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Frank A. Weil

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A Fork in the Road: Prosperity or Depression

Posted: 09/04/2012 11:43 am

The presidential election of 2012 looks to be the most important since 1932. While there are some differences between then and now, the choice is just as crucial.

After the boom years in the 1920s, driven in large part by the advent of automobiles, the crash of 1929, which occurred under Herbert Hoover, led to government policies which, as it clearly turned out, were perverse and unleashed what we now call the Great Depression. Those sadly wrongheaded policies included Smoot-Hawley protectionism, cutting government expenditures and clinging to the gold standard.

The 1932 election was between the incumbent Herbert Hoover, who had become a proven executive/administrator with exceptional character and temperament, and Franklin Roosevelt, who was in many ways Hoover's polar opposite. Hoover's view of the world around him was less political than technocratic. He apparently believed he could simply "manage" the country out of the crisis. Does that sound familiar today? (Imagine "W" causing the crash and then saying "I know how to fix it.")

FDR, by contrast, had been struck by polio and his whole life perspective changed. His love of people expanded and he came to feel and appreciate the pain of everyone in the country as if it were his very own. His political instincts were grounded in his experiences as the Assistant Secretary of the Navy during WWI, as the VP candidate in 1920 and as a doted-upon nephew of his brilliant Uncle, President Teddy Roosevelt. FDR seemed to know instinctively that the old ways could not work and he organized his famous brain trust to come up with new approaches to solving the nation's rampant ills.

OK. So what on earth does that history tells us now? More than most people might realize, even though the situation is reversed and there are a number of other differences.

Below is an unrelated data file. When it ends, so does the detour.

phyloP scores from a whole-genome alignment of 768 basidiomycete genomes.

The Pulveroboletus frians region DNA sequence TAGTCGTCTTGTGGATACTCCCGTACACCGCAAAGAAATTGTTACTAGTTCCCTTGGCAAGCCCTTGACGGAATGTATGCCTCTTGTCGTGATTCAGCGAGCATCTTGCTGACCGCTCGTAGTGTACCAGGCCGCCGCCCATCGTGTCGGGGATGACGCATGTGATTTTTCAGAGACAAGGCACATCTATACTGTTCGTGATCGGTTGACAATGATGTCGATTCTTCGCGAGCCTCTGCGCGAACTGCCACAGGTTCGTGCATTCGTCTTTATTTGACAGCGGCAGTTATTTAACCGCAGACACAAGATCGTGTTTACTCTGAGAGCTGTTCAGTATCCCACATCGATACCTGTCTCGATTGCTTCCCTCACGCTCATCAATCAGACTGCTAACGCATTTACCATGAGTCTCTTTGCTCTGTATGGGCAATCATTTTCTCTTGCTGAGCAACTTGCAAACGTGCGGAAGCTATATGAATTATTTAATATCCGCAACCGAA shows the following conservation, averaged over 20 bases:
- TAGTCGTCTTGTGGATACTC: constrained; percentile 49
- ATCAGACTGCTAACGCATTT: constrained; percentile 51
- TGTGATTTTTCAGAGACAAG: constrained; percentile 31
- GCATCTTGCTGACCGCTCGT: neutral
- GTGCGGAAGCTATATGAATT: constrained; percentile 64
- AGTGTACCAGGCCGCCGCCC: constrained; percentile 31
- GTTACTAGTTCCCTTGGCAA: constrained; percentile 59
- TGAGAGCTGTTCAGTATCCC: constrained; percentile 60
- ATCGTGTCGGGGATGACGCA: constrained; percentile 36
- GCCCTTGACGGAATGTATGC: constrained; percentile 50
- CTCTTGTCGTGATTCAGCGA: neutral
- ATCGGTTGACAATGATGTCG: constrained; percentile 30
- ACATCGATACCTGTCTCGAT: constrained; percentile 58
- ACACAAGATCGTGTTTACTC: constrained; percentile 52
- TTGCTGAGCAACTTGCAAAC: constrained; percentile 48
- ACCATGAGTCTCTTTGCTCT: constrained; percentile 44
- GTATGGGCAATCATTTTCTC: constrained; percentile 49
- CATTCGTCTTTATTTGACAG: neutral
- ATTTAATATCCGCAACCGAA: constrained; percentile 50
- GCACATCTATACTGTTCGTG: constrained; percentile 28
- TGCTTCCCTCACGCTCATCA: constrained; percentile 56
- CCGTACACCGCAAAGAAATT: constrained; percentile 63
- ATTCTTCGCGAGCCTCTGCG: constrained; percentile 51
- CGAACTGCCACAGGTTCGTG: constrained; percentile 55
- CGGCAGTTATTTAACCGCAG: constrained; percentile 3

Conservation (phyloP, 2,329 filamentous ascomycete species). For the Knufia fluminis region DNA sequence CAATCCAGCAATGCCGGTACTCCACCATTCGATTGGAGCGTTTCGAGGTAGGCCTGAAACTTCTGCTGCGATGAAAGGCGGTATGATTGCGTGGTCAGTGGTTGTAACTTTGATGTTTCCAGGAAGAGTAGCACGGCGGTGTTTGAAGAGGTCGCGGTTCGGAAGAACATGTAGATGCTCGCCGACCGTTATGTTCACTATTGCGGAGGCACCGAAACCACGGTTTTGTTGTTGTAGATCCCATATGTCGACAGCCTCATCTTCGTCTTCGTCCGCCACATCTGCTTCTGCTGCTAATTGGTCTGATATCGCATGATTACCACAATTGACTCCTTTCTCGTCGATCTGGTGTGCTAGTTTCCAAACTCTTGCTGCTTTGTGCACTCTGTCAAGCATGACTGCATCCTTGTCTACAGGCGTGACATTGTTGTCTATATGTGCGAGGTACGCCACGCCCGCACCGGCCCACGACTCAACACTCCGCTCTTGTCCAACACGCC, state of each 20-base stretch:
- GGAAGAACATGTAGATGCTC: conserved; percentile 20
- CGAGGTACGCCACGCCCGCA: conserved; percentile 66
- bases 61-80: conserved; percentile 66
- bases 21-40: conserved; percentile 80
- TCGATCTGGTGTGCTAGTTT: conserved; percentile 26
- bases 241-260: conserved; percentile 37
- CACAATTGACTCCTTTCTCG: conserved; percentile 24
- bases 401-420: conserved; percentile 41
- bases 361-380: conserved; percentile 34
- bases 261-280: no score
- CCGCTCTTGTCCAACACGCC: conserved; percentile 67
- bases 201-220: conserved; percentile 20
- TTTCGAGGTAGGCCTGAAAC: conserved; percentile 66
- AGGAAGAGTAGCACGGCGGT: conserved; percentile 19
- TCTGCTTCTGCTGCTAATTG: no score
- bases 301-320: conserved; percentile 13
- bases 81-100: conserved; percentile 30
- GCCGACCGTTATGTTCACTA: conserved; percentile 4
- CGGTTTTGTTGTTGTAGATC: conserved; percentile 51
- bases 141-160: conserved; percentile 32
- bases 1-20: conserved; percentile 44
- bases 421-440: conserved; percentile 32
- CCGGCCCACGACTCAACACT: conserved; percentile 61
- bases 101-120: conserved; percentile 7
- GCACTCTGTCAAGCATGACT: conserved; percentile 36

The incumbent today did not preside over the crash. He followed it and immediately took the crucial first steps to stem the consequences and start a recovery. And, he is still the person who evidently appears to most Americans to understand and feel their pain. And he seemed to know from the outset that he had to try to change Washington's way of gridlocking everything solely for political advantage.

The challenger today is the technocrat who believes he can simply be counted on to bring his manifest management skills to solve today's problems.

The incumbent, despite his cool aloofness and apparent disdain for personal politics, has shown interesting skill as a strategic politician.

The challenger, with similar coolness and aloofness, appears to be both doctrinaire about simplistic and polemic conservative economic policies as well as strangely ungrounded, with "excessive flexibility" that troubles even his ardent supporters.

The economic and political outlook today demands that the American people look deeply into these two men and ask which one has the "right stuff" to pull wisdom, together with politics, out of the hat. The answers do not lie in where they were born; what taxes they personally pay; what religion they practice and believe; or, importantly, what they say from time to time in the heat of battle.

The answer, instead, lies in their willingness to listen with an open mind to all the experience that can be brought to bear on the issues that need to be addressed; in their deep appreciation of the full and broad effect of their policies on all Americans; in their ability to take principled stands on the basic policy directions essential to economic recovery and at the same time negotiate with opposing views with a practical yet open mind.

Therein lie the elements of a wise decision-making model, which hopefully all centrist, undecided voters will utilize in making their choice in November.

The reason this choice is so critical is because the economy today, quite like the economy in 1932, is teetering on the brink of a cliff. On January 1, 2013 there are several tax and fiscal laws that require serious attention. If the attention is wise, such as a reasonable version of the Simpson-Bowles plans, which are now in nearly final legislative form, there is an excellent chance that the country can embark on a wonderful new period of expansion and prosperity.

If the solutions are simple-minded, draconian and doctrinaire, and attempt to put the bulk of the burden of budget cuts on the back of the American people too severely and too quickly, the result could be much more than a double dip recession; most likely it would become a full-blown depression again like the 1930s.

Romney's choice of Ryan as VP strongly signals his approach to the cliff problem in 2013. Ryan was on the Simpson-Bowles Commission and he voted against the plan, which led to its being shelved at that time. Obama has long favored the Simpson-Bowles approach and can surely be counted on using a reelection mandate to ensure that it becomes the basic framework for a solution to the cliff problem.

People who are, or become, aware of the historical context, the dangers of the economic/fiscal cliff and the core values of the two men who are seeking the presidency this year (whatever other reservations they may have about both candidates) should cast their vote for what all Americans truly yearn for: prosperity versus depression.

 
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